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“Cautious optimism” among health bosses over Angus prescribing situation

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A brighter prognosis has been delivered for the prescribing sick man of Scotland with predictions a massive Angus overspend could be slashed this year.

Health chiefs have expressed “cautious optimism” they may finally be seeing signs of a  turnaround in a situation which has seen the area languish as a significant outlier against the rest of the country in the amount it spends on prescription drugs.

Angus has been around 14% above the national average in terms of prescribing spend per weighted population, but latest data which will be presented to Angus Integration Joint Board suggests a range of measures involving patients, GP surgeries and pharmacists are paying off.

In one case the drive for savings resulted in a patient cutting their 400 milligrammes-per-day intake of the powerful painkiller Tramadol, to nil.

Angus Health and Social Care Partnership chief officer, Vicky Irons’ report states: “In recent datasets there are encouraging indications that Angus has halted the increase in volume and costs of prescribing, with early signs of incremental movement closer to the national average.

“While there are numerous factors at play, there is cautious optimism that the intensive efforts ongoing in Angus are starting to deliver the outcomes required, recognising that it is likely to take a number of years to bring Angus’ prescribing spend closer to the national average.

“Due to the stage in the financial year, projections regarding prescribing budgets are high level at this stage with an overspend of £1.9 million projected, compared to last year’s underlying overspend of c£3.3 million,” the report adds.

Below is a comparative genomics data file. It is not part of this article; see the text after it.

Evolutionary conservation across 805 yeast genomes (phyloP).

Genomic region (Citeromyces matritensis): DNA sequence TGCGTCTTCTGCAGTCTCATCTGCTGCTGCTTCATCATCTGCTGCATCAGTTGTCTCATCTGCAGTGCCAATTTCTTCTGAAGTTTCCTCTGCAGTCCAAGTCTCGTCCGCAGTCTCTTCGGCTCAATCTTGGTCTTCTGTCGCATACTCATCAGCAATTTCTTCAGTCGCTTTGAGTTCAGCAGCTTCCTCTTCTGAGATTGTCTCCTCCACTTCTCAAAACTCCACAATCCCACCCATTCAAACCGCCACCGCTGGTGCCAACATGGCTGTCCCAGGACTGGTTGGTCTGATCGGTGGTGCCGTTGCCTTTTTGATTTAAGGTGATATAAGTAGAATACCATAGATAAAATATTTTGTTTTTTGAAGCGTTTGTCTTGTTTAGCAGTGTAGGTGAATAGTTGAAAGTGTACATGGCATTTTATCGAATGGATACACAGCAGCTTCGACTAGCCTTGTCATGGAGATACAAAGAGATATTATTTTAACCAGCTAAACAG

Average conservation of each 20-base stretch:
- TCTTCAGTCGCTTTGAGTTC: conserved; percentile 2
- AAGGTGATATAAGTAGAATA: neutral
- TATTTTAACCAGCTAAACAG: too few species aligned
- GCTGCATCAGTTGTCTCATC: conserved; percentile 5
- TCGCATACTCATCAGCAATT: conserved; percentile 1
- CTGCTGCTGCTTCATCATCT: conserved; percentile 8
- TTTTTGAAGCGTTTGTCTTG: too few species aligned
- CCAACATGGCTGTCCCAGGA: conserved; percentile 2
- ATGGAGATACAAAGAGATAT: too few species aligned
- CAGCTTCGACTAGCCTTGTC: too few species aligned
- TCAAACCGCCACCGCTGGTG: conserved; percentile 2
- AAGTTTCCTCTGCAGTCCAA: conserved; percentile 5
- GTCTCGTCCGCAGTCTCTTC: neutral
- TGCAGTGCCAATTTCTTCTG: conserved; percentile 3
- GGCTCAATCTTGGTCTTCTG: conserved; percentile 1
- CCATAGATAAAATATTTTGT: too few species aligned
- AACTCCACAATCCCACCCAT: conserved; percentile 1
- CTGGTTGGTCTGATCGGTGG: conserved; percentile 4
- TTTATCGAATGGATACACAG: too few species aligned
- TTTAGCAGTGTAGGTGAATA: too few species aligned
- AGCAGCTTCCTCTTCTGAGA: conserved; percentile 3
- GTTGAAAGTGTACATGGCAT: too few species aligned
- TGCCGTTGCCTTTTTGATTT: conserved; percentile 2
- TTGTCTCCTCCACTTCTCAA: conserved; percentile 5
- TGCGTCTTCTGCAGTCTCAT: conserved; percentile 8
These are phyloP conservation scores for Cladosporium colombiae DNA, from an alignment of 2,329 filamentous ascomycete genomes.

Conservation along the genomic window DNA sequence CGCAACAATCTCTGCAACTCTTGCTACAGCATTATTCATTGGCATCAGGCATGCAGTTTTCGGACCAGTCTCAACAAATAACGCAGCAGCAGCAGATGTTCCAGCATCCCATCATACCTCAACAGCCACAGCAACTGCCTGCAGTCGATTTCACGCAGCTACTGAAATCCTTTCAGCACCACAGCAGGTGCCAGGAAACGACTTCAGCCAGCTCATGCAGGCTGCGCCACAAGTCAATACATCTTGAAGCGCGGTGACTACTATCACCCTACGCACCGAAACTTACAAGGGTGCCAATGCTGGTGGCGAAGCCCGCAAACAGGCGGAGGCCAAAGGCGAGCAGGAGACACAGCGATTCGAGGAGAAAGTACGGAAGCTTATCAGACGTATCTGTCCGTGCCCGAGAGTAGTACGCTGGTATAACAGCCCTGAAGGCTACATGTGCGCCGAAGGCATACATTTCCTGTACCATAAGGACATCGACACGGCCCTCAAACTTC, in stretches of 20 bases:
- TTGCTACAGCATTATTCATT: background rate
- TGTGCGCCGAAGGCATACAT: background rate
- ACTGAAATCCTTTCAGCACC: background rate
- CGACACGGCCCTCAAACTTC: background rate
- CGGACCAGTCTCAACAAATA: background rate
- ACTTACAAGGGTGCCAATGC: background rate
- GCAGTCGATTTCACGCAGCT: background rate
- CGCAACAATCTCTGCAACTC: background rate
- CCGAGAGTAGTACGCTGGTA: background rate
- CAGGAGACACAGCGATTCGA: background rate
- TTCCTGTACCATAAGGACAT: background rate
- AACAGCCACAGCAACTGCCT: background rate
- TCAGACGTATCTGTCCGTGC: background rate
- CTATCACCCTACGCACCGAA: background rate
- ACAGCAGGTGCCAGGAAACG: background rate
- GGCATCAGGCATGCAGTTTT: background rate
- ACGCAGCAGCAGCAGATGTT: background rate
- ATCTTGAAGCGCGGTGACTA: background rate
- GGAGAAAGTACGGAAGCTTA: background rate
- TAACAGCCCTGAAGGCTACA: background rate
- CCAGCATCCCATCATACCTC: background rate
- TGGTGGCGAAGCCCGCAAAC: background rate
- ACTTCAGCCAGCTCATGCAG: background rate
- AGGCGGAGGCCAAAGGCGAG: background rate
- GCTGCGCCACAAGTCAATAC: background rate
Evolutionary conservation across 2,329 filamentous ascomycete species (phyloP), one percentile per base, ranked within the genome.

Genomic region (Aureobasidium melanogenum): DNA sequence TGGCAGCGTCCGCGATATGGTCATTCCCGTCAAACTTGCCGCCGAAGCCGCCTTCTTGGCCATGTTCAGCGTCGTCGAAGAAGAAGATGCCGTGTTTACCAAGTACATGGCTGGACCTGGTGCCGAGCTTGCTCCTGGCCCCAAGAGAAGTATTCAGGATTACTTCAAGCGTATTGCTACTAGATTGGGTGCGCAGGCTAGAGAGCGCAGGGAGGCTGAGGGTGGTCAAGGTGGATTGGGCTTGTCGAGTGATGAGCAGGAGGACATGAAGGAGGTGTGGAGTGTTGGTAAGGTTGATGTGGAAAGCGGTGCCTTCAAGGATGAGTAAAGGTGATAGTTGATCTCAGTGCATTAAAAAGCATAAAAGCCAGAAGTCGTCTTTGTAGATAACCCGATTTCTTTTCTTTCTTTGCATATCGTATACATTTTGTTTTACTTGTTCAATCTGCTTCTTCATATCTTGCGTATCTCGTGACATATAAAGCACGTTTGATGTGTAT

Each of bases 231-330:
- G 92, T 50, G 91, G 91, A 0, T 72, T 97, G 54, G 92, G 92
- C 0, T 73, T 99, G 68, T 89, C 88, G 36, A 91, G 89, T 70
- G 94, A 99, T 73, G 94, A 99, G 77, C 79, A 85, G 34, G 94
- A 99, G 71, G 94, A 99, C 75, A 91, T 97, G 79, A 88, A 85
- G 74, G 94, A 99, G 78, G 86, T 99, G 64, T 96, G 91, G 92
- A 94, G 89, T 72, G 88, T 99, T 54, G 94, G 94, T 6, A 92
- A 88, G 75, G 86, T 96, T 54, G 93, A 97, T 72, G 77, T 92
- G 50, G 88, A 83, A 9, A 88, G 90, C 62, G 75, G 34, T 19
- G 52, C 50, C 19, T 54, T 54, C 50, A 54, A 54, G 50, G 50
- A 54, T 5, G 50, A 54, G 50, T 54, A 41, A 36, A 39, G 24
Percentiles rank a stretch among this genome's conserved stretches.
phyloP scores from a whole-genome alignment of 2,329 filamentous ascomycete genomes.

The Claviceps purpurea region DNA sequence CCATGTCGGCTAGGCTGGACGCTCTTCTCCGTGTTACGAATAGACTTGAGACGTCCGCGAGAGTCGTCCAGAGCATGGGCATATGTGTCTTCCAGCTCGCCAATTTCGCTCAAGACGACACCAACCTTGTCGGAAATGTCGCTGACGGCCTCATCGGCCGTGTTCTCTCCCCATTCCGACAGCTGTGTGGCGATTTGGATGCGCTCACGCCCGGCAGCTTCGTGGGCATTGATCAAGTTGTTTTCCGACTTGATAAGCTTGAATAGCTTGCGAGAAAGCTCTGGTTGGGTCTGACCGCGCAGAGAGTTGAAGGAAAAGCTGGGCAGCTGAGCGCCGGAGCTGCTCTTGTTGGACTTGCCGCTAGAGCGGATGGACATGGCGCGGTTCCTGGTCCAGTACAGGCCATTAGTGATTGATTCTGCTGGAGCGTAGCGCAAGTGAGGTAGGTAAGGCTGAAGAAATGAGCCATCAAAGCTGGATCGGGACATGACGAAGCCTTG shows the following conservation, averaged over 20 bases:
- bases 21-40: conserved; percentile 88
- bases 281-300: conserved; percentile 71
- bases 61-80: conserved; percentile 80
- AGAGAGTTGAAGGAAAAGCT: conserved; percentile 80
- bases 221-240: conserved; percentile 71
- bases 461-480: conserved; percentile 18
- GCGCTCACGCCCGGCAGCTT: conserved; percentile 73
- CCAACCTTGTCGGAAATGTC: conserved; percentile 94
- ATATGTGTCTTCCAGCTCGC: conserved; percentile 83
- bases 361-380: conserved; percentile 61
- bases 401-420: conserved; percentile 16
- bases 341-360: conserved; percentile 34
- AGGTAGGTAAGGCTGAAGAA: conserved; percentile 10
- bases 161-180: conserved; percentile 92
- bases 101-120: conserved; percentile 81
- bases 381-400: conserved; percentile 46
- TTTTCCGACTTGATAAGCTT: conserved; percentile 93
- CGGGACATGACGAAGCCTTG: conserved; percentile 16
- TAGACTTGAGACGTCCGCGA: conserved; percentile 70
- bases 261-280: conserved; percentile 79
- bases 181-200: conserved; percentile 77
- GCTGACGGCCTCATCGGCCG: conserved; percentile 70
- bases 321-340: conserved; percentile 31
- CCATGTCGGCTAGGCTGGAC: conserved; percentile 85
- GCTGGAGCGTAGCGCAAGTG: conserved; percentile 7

A good practice guide for prescribing in care homes has reduced waste by 80%.

The report also highlights significant reductions in prescribing spend on specific drugs including the incontinence treatment Solifenacin – down by almost a third – local anaesthetic Lidocaine, for which cost and volume have dropped, and a cost-saving switch of more than 60% of Angus patients on direct oral anticoagulants to Edoxaban.

The prescribing plan had also placed what the chief officer said was a “considerable reliance” on savings related to the drug Pregabalin, which is used to treat epilepsy, anxiety and other conditions.

Hoped-for savings of around half a million pounds will now only be partly delivered because of changes in Scottish Government pricing of a range of drugs, including that one, adds the report.

“However, despite the situation regarding Pregabalin, and with some other programmes potentially under-delivering, early information for 2018/19 suggests that volume and price patterns in Angus are relatively favourable for the year to date.

“This will reflect the breadth of work currently underway and does provide grounds for some optimism,” states the chief officer.

 

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